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ALJASSAR: From the outside looking in

Experience working for the Honor System should not be a prerequisite for Honor Committee representatives

This week, five College Representatives to the Honor Committee will be elected. It’s probable that each elected representative will enter the position carrying experience with the Honor System as former support officers.

Experience as a support officer lends a candidate insight into the machinery of Honor bureaucracy. Those who spend a semester in training and several more as Honor Counsel, Advisors and Educators — soon to be merely one “merged” pool of support officers — develop a deep understanding of the Honor System’s structure and history. They serve as the vanguard of the student population in promoting and maintaining the philosophies of Honor.

Nevertheless, voters should not dismiss Committee candidates who hold no experience as support officers. Such candidates offer a unique perspective, one that can reduce the distance between the student population and the Committee.

College student Calvin McPhail-Snyder, a Committee candidate with no support officer experience, writes: “The persistent election of former support officers to the Committee…has resulted in Committees without real connection to student views on Honor.” McPhail-Snyder cites last year’s Restore the Ideal Act, which proposed to institute informed retraction and replace random student juries with juries of Committee members, as a symptom of the gap between the student population and Committee. While the Committee passed the act with a near unanimous 25-1 vote, only 41 percent of students voting supported the act.

Several Committee candidates have identified student alienation from the Honor System as a chief issue for the Committee. Additionally, several have proposed increased outreach as a solution to the growing gap between students and Honor representatives. The problem is that “outreach” is an ill-defined solution that’s introduced each year by Committee candidates. Yet lack of student ownership of the Honor System remains a significant problem.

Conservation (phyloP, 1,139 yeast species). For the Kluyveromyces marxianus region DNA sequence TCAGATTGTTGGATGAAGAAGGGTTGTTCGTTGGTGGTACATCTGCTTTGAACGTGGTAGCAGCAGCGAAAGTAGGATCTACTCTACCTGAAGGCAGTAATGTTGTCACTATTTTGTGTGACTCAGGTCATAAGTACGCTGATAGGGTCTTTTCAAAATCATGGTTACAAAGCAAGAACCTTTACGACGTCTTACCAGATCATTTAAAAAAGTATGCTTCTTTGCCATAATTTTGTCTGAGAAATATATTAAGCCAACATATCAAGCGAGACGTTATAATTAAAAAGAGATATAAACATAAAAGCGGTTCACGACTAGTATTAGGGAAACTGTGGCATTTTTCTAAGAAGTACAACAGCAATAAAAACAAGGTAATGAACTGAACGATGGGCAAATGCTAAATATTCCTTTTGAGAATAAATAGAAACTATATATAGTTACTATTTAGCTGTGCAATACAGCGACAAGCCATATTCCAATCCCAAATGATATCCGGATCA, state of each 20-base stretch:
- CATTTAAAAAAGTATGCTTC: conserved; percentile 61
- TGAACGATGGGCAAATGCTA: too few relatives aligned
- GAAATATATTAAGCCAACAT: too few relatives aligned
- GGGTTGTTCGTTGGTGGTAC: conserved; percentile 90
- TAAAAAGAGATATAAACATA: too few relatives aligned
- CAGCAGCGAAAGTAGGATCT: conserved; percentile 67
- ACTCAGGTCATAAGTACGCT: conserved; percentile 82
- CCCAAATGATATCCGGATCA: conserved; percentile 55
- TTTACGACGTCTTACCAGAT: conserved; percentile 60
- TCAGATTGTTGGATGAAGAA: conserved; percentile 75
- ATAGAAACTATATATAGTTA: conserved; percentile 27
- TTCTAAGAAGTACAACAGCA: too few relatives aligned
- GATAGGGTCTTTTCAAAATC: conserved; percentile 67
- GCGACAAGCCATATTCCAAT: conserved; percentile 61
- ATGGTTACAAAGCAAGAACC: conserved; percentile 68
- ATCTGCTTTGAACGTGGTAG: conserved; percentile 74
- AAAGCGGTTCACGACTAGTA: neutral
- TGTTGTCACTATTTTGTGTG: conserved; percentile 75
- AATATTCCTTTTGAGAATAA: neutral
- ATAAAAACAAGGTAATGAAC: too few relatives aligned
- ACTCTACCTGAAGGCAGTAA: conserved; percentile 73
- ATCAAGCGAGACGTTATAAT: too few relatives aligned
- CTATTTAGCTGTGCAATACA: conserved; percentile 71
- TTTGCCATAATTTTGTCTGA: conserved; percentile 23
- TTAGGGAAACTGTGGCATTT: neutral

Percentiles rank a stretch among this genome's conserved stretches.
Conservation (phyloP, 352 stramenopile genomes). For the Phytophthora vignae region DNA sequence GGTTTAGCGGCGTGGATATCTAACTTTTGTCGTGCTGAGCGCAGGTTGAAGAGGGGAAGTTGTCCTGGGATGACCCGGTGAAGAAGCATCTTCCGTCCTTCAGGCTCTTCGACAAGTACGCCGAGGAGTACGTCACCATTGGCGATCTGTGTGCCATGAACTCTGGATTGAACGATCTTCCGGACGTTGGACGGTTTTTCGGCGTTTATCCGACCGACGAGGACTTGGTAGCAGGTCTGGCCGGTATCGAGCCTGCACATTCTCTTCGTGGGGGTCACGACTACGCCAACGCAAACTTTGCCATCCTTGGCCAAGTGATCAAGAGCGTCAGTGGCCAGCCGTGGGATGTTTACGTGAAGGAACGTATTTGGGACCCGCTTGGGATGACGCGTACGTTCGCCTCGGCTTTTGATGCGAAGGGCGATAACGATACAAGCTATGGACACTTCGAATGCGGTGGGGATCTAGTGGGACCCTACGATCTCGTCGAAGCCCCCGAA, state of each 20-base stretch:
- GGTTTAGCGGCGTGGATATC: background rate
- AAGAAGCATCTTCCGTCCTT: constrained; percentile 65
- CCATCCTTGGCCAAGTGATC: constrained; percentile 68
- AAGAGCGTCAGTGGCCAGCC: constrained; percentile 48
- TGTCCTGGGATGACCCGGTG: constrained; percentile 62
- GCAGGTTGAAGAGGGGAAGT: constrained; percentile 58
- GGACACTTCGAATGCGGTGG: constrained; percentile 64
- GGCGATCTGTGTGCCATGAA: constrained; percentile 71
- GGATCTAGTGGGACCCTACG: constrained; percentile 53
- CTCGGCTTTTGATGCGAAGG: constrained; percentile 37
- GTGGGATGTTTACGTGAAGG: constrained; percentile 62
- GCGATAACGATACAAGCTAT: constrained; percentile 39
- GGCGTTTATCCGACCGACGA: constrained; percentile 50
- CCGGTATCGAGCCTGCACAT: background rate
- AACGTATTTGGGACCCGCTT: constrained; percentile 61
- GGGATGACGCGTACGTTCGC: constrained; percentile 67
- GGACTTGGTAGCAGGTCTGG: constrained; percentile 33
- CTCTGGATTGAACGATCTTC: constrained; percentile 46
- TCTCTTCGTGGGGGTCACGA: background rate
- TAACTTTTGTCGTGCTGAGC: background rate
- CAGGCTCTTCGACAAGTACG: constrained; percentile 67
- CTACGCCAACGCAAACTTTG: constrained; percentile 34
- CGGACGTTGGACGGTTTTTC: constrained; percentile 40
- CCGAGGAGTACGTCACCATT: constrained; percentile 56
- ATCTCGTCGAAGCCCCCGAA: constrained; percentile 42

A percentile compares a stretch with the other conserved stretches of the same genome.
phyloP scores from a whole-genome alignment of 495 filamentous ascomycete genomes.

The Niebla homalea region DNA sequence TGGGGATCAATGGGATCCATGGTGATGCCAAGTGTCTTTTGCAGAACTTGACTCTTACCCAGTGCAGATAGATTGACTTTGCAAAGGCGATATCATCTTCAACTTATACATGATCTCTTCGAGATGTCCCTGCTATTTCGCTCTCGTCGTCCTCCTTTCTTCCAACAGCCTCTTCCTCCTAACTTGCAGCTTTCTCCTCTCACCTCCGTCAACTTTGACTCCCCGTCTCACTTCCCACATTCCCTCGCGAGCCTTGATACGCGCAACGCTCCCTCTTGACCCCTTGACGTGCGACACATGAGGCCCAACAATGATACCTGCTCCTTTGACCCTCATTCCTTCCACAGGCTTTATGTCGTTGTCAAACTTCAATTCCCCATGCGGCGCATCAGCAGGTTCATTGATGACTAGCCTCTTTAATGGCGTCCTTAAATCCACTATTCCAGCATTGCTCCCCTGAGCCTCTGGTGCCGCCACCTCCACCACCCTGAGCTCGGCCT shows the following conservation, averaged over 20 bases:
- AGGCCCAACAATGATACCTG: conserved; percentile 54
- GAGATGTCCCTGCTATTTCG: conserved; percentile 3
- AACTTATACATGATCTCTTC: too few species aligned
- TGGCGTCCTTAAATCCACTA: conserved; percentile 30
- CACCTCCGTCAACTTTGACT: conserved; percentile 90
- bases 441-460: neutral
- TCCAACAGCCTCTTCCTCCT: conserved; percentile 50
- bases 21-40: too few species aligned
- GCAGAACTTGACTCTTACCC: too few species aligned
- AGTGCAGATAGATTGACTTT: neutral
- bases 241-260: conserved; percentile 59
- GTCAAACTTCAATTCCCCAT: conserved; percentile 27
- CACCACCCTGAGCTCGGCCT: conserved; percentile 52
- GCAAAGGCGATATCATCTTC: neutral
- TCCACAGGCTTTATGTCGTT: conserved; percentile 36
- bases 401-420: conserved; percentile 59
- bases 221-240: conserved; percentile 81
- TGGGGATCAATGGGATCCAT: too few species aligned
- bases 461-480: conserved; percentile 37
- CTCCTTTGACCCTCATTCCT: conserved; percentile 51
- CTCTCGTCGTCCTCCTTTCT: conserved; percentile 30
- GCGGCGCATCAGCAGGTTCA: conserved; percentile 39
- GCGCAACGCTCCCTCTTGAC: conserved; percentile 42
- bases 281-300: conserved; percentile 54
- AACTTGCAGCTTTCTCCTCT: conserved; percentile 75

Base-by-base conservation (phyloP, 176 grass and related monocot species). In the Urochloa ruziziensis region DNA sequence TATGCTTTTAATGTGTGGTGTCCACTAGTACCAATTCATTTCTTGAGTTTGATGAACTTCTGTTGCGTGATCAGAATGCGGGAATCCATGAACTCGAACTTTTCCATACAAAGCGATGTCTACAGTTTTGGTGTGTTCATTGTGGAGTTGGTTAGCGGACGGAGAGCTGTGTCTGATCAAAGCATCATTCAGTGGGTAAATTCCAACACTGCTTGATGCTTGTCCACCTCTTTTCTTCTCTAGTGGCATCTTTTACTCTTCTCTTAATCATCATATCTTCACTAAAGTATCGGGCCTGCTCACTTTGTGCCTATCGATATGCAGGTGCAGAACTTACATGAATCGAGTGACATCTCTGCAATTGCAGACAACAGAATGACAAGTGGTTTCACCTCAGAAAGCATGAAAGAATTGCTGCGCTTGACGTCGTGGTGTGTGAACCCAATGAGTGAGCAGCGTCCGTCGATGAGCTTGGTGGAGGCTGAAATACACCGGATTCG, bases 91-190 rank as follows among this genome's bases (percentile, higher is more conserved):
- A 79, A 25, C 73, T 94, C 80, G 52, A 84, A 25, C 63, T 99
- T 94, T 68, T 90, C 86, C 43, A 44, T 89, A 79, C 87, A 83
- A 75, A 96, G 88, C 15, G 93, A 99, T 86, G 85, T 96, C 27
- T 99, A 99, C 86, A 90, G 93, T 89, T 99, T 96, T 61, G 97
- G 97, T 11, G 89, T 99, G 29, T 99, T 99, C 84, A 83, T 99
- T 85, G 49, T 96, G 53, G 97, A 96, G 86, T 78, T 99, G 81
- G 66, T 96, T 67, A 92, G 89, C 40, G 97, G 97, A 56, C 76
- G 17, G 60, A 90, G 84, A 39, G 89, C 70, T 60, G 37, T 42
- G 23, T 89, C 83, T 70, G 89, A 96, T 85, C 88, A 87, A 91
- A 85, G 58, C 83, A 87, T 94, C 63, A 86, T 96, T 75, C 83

Providing students with bagels on the Lawn or giving out Honor swag won’t revive the relationship between students and the Committee. Electing a candidate who hasn’t worked as a support officer, however, can increase student engagement with the Honor System. Committee members without prior involvement in the Honor System as support officers may be more understanding of the concerns that face the student population, as evidenced by the gap between the Committee and students’ support for the Restore the Ideal Act.

College student Martese Johnson, the other Committee candidate who hasn’t worked as a support officer, writes that he aims to encourage a “more inclusive, egalitarian Honor system that reflects the values and ideals of every single student at the University of Virginia.” While candidates with no support officer experience such as Johnson may not be as familiar with the mechanics of the Honor System, voters should not discount them as they often bring a new perspective to the serious problems the Honor System faces.

Such Committee candidates may also be more inclined to introduce fundamental reforms to the Honor System. It’s a lot harder to change a system when you’ve been a part of it for years. Aspects of Honor such as the single sanction and jury selections demand attention, and candidates with no support officer experience lend an interesting perspective to these issues.

As you cast your five votes for the College Representatives to the Honor Committee, try not to dismiss candidates who have not worked as support officers. While certainly a qualification, support officer experience should not be a necessary quality. Consider the merits of those who run without such experience, namely their different perspective and potential to increase student engagement with Honor.

Nazar Aljassar is an Opinion columnist for The Cavalier Daily. His columns run Fridays.


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